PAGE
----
Three cheers to 400 years of Shakespeare

Washington and Lee kicks off its year-long Shakespeare celebration with Desdemona


Cast members performing during dress rehearsal the week prior to opening night. Photo by Savannah Kimble, ’18.

Sutton Travis

Attempted murder. Bawdy humor. Catty women airing dirty laundry. These are just some of the elements of Desdemona that make the play about more than its title suggests.

As part of the university’s year-long Shakespeare 2016! celebration, students will perform Paula Vogel’s Desdemona: A Play About a Handkerchief, in Keller Theatre Oct. 11-13 at 7:30 p.m.  Shakespeare 2016! was organized by English Professor Hank Dobin to commemorate the four-hundredth anniversary of William Shakespeare’s death.

“This show is about women who are completely trapped in the culture in which they live and the ways they defy that,” Kate Powers, the play’s director and Sessoms visiting artist, said. “It’s about the many different ways in which a patriarchy denies women their voices, and it also asks the question if women in different social classes can even be friends—it really throws the focus onto the ladies.”

Concentrating solely on the three female minor characters from Shakespeare’s Othello, Desdemona explores the women’s connections with each other while adding a modern feminist twist to their stories.

“Because there are a lot of factors in Emilia, Desdemona and Bianca’s relationships, understanding them and giving a nuanced performance that would allow the audience to understand them has been pretty tough,” actress Iman Messado, ‘19, said. “I’m most looking forward to speaking with audience members afterwards. I would love to know what impressions the play gave them on the central themes we tried to cover—especially female friendship, sexual freedom and social mobility.”

Desdemona is one of six productions the theater department will present throughout the year for Shakespeare 2016!.

A total of over 20 Shakespeare-related theater, dance, music, art and speaking events are planned for the entire year, including British actor Ben Crystal speaking over “The Once and Future Shakespeare,” an orchestra concert featuring Elizabethan music, a Shakespeare Feast in the dining hall and an exhibit in Staniar Gallery of original Shakespeare prints from the Folger Shakespeare Library.

“About two years ago, I started talking to some of my colleagues in the English department, and some of my other colleagues in the theater, history and other departments, and said, ‘Let’s see what we can put together as a year-long celebration for Shakespeare’s legacy,’” Dobin said. “Everybody really came through in a big way, which is why we have such a rich array of things that will be happening. So the whole idea is just to make the whole year, about a couple things a month, something Shakespeare-y.”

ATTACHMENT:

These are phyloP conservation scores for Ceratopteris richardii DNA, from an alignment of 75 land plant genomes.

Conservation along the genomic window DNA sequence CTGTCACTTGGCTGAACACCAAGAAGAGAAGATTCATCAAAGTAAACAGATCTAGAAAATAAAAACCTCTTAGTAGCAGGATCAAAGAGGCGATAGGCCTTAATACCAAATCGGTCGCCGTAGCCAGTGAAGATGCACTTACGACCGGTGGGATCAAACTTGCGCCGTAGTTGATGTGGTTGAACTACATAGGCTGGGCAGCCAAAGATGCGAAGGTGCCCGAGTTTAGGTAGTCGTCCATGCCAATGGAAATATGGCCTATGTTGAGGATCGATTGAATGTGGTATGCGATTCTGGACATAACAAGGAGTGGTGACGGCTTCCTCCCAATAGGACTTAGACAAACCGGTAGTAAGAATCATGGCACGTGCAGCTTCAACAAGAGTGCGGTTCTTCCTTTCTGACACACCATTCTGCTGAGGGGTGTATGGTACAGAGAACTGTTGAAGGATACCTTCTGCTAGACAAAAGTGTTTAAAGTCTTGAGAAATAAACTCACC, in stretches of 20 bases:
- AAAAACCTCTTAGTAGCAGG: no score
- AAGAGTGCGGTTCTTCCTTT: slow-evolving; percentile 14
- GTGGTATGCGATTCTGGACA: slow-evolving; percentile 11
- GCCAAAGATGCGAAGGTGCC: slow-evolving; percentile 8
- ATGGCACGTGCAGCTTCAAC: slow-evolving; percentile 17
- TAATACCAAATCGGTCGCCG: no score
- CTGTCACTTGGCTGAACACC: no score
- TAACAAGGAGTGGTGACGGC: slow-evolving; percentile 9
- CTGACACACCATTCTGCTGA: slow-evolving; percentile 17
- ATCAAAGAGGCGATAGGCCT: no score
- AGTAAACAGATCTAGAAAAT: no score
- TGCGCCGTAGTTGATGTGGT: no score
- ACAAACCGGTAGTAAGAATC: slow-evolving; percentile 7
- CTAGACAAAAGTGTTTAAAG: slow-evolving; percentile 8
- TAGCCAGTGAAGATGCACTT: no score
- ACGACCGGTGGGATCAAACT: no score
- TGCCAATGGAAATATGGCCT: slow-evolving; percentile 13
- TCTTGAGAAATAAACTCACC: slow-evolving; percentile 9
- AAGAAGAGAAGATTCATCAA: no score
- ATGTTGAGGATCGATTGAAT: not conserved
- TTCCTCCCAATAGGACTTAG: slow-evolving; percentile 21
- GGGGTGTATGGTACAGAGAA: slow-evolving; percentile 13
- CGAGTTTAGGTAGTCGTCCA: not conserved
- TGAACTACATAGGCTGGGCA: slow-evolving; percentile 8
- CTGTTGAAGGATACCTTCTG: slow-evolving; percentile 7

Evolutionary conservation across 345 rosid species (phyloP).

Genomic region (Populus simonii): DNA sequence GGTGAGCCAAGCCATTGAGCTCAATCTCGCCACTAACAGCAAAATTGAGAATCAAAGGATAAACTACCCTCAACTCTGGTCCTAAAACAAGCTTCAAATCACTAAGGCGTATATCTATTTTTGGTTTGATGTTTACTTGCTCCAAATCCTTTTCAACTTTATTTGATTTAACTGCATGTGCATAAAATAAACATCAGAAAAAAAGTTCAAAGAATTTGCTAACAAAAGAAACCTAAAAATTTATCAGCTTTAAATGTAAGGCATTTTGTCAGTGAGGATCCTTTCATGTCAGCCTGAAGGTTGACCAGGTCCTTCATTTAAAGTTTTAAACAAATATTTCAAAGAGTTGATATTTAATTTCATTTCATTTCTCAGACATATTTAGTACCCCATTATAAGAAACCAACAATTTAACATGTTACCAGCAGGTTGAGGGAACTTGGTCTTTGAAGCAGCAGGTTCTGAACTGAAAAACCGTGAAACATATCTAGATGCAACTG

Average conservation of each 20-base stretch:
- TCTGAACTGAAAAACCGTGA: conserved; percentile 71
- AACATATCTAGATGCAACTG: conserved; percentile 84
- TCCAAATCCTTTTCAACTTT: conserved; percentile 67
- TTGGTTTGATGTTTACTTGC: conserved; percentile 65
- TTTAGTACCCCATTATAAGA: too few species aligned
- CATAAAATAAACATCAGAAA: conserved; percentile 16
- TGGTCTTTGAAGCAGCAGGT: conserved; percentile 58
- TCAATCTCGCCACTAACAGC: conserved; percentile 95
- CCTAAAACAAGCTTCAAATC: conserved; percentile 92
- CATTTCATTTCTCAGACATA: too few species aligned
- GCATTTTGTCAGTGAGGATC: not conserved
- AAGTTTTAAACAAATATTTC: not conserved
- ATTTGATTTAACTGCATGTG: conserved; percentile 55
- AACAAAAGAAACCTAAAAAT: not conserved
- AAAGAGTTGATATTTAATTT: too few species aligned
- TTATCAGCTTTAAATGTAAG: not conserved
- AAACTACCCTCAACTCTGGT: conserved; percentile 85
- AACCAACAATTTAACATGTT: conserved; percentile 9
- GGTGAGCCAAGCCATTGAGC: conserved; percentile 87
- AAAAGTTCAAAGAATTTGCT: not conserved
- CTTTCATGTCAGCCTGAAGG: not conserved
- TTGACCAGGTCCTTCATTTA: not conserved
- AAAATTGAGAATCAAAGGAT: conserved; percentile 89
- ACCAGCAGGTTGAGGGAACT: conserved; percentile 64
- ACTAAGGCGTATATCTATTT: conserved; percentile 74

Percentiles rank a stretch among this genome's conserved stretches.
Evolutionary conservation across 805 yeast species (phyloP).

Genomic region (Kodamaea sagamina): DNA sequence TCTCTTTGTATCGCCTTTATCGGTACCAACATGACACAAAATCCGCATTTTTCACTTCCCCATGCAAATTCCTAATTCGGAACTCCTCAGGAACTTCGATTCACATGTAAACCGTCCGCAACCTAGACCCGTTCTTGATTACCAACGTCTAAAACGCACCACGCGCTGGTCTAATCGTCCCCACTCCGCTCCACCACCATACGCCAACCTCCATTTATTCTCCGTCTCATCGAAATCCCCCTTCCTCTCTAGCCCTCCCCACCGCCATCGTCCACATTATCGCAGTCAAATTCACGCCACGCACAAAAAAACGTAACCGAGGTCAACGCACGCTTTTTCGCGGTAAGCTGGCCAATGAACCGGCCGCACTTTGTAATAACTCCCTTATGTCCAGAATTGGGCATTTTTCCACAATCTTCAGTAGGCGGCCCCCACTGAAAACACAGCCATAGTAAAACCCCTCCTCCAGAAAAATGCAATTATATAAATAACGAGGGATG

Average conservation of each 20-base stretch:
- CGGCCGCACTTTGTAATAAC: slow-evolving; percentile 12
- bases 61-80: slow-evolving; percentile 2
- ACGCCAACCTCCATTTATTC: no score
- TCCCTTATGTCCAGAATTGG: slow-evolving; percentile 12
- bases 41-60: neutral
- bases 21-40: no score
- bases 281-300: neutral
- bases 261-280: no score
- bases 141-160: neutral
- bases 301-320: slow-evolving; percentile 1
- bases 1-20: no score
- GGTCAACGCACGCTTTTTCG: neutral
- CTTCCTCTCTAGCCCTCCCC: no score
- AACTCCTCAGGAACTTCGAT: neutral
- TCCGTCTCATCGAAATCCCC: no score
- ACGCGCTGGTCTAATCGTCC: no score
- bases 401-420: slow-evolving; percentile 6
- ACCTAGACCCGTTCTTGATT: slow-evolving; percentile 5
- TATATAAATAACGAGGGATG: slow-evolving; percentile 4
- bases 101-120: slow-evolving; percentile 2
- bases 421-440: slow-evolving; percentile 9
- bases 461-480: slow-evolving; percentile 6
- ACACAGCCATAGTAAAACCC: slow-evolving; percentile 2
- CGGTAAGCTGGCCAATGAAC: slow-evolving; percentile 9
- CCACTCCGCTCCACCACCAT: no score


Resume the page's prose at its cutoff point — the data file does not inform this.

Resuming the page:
The university has also partnered with the Virginia Foundation for the Humanities, the Virginia Commission for the Arts and the American Shakespeare Center to form the Virginia Shakespeare Initiative, which works to increase participation in Shakespeare celebrations statewide. The organization’s website,, features a full calendar of the year’s events.

“We’re trying to encourage organizations, whether they are museums, libraries, universities, dance companies or theater companies, to put together events celebrating Shakespeare,” Dobin said. “Now there are dozens and dozens of events going on statewide…and I think we’re really the only state in the country that has organized this kind of thing.”

Dobin said that while Shakespeare may not be able to solve the world’s problems, the issues and elements of his plays provide situations and characters that are relevant to all generations.

“I don’t know any dramatist who can evoke any emotion, whether it is laughter, or tears or horror, better than [Shakespeare] can,” Dobin said. “But most of all, his language is some of the richest, most evocative and beautiful language that’s ever been produced. I believe in trying to cultivate a love for that kind of literature and that kind of drama.”

Tickets for Desdemona are $5 and are available for pre-order on Washington and Lee’s website or by calling the Lenfest Center Box Office.